Thursday, June 30, 2011


'Morden Blush' Parkland rose
29 June 2011

Dear Garden Diary,

4 cubic yards of triple mix + 4 hours of heavy rain = a mess. R deserves a hero cookie for moving it all in the downpour, and M another for helping him.
Amazing men. ♥

But an amazing mess too! It has taken all week hosing down the sidewalk little by little (to avoid creating more mud) to clean it off; but now we now have two new side beds to work with, mostly shaded by the house and fence, receiving no more than an hour of sunlight at any time. A perfect shade garden.
Since this photo was taken (on 3 days ago) I have planted another mature hosta 'Sieboldiana Elegans', a division of the hardy geranium 'Wargrave's Pink', and some yellow cornflowers - extending to about where those trellises are leaning. I would take a new photo but, *sniff sniff* my camera was pronounced dead (along with a little piece of me..) so I can't. Heavy sigh.

Obviously the whole four cubic yards didn't go into the side garden beds. Most of it is being used to replenish the dog run, where the grass was. The area back there desperately needed some good soil and new depth. Once it's sodded we'll be able to get the main grassy yard back in good order. Dogs and gardens aren't always the best of friends, but living with man's best friend makes me a better person so we'll have to come to a compromise. If it means sodding the yard from time to time, so be it. (Being a small downtown yard to begin with this isn't difficult, just likely a biannual project.)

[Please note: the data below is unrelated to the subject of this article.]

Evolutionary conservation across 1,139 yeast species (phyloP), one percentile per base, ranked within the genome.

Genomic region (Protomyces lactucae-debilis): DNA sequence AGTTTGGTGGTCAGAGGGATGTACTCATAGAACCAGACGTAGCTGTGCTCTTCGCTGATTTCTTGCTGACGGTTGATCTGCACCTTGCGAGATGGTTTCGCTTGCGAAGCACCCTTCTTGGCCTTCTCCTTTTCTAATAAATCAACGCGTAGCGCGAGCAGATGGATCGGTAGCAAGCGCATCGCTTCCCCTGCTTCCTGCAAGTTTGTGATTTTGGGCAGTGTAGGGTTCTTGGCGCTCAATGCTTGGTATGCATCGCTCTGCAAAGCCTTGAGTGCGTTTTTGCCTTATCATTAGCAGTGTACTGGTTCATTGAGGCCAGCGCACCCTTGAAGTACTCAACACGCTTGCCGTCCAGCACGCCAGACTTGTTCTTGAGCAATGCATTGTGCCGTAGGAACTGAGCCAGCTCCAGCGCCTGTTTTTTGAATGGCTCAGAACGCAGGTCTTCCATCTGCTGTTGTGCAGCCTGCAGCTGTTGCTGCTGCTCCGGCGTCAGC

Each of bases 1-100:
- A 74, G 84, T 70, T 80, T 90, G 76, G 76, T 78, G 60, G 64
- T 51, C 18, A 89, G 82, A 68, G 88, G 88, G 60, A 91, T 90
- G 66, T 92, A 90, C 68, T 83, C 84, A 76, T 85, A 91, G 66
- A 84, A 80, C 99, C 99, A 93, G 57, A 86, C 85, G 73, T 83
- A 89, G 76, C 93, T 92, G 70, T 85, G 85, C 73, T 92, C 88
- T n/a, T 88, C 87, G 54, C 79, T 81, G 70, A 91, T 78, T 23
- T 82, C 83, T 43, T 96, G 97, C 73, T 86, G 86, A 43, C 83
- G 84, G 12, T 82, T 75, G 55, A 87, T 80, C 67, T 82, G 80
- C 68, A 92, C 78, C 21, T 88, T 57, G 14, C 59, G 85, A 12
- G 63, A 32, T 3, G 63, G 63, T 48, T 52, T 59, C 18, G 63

The few things I have already planted in the side garden are doing well. A Morden Blush rose is beginning to bloom, which I have placed in the one area that seems to get the longest period of sunshine. At it's feet a hardy geranium, 'Wargrave's Pink'; hostas, the rescued red 2 Daylily, and some transplanted blue irises surround them. For fun, some nasturtiums fill in gaps, and wolly thyme is being encouraged to spread into empty cracks and spaces. We have plans to recreate a succulent garden for R across the walkway, but aside from those plans it's all open - for anything.